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I met with Southampton University’s  Community Liaison Officer even before I officially started my post in October 2010. That’s a measure of how keen (and green) I was to get involved in the University’s community engagement work. Having returned to the city of my birth and childhood, it seemed only natural that I would play a role connecting the university to the surrounding city communities.

The problem was that this was the outgoing Community Liaison Officer, and his post was being made redundant. As far as I could tell from what he told me, the University also had a fairly narrow and self-serving idea of what community engagement should be: handling complaints from neighbours in the areas surrounding the main campus, and smoothing squabbles between students and residents.

Southampton isn’t the only university whose vision of community engagement isn’t as expansive as it might be. Partly this is because community engagement isn’t an income stream, and serves very little direct purpose to the sustainability of the institution, but partly because many institutions have no real heritage of meaningful interactions with their local surroundings.

And yet you hear of some universities which buck the trend, like Northampton. There, with the support of the RSA, the university is attempting to position itself as a social innovation hub. It’s early days, but the rhetoric is warming. Chris Durkin, Associate Director at the Northampton Institute of Urban Affairs, points to the idea of the university as an anchor institution, and it’s hard to argue with the appeal of such a description in theory. Further afield, Tata Institute of Social Sciences in Mumbai, so often a trailblazer, has set up its own social enterprise incubator.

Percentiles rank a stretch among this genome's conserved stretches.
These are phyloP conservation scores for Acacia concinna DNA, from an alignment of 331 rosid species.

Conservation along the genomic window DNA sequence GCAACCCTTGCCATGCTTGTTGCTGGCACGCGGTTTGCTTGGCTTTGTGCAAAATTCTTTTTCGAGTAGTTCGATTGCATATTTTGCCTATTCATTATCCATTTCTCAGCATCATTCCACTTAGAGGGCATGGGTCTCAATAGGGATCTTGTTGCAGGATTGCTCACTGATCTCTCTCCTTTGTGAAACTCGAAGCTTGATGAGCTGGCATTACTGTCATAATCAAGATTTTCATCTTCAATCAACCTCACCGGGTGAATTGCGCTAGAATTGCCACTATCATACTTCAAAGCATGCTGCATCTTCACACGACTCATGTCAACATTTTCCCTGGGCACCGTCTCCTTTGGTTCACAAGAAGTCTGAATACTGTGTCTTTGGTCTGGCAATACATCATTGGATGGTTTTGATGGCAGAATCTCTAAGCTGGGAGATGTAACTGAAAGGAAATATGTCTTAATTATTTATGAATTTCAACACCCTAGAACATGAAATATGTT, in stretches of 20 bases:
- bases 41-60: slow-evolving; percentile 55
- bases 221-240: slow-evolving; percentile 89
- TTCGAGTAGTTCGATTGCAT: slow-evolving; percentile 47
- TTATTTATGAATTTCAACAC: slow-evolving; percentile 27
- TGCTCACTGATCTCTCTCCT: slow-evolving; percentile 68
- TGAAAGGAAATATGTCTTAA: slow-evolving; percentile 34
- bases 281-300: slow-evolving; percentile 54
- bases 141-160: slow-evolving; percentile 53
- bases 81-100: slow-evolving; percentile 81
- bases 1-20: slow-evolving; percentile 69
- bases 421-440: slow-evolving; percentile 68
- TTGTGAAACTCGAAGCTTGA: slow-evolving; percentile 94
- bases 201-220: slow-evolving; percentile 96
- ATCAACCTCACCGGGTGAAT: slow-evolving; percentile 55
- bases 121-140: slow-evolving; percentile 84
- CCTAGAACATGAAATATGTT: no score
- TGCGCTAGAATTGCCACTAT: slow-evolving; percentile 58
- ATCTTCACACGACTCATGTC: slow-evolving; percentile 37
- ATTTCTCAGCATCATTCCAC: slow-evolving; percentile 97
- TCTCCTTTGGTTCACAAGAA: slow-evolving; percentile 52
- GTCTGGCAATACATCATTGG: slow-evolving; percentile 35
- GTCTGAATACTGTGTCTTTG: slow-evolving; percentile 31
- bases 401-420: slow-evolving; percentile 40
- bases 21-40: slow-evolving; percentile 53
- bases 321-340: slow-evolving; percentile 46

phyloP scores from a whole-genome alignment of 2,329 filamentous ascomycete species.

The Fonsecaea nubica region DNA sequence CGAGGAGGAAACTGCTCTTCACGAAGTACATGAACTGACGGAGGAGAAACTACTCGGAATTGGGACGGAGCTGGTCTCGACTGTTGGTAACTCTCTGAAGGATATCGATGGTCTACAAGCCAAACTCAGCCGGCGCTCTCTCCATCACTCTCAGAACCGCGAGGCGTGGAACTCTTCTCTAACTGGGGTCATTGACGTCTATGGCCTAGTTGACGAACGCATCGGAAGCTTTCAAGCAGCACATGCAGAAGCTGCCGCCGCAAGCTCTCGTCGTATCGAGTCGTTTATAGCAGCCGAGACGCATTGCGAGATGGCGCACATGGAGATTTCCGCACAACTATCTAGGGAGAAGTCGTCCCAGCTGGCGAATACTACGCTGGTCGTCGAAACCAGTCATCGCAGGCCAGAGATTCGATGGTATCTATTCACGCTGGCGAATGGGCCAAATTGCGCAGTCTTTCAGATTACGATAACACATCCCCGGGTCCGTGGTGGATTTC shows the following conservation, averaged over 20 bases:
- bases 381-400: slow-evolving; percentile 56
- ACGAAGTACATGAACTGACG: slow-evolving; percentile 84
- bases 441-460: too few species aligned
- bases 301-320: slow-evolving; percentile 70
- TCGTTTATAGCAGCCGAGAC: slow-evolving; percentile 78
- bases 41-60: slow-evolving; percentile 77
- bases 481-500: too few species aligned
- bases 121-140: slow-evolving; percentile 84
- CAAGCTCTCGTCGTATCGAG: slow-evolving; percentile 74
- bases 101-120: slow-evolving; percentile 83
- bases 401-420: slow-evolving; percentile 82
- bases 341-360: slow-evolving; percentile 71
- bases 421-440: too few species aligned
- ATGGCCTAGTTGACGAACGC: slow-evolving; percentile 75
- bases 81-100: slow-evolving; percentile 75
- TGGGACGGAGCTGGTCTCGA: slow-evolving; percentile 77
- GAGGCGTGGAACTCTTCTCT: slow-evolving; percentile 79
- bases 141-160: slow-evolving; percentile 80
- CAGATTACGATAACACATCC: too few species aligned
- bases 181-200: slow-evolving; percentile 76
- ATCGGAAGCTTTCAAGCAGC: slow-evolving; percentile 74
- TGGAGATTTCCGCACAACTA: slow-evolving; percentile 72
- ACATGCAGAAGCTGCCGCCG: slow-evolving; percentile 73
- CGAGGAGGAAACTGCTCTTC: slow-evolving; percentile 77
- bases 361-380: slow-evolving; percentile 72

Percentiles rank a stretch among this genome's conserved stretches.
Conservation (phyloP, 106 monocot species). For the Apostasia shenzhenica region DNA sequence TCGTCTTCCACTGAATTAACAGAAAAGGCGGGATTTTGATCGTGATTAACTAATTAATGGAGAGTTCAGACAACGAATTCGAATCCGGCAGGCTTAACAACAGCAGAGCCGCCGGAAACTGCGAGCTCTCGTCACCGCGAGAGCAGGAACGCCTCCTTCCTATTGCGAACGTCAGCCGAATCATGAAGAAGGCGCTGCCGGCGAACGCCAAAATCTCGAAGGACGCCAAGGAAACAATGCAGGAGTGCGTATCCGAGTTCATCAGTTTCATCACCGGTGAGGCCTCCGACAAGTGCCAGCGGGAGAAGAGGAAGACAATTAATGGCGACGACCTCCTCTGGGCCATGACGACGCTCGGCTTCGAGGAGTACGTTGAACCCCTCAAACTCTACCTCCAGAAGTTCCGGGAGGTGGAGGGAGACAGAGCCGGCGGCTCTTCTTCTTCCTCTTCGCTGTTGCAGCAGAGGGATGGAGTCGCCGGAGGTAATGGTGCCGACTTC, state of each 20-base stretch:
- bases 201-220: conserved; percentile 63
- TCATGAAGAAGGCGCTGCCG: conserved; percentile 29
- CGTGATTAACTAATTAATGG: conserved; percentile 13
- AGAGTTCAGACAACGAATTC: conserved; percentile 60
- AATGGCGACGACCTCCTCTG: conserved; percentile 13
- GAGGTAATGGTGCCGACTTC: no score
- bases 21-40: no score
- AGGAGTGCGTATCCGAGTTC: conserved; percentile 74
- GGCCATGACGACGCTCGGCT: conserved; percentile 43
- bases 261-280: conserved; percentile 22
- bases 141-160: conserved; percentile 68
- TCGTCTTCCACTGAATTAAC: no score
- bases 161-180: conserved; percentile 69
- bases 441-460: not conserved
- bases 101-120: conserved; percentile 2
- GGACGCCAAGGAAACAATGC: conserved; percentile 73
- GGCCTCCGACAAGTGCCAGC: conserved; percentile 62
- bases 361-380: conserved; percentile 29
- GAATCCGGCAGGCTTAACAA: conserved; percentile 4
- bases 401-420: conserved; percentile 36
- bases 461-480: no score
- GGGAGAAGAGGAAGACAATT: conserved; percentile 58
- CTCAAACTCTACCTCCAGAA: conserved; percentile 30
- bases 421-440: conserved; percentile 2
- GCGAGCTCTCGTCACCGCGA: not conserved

As Neil Lee at the Work Foundation argues, universities possess two unique qualities: scale and local connectedness. This should, in theory, enable them to drive local innovation systems and the knowledge base of local economies.

In practice, the connectedness of universities with their local surroundings is debatable, and this relationship is not strengthened by the flux that many HEIs find themselves in. The effective eradication of public funding means that the majority of UK universities are focussed on survival and nothing else. Northampton is an island of optimism, driven by a Vice-Chancellor willing to take a risk to secure the university a distinctive reputation.  Will others follow suit? The odds are against it, but if universities can’t be “trees” in the social innovation landscape, which institutions can be?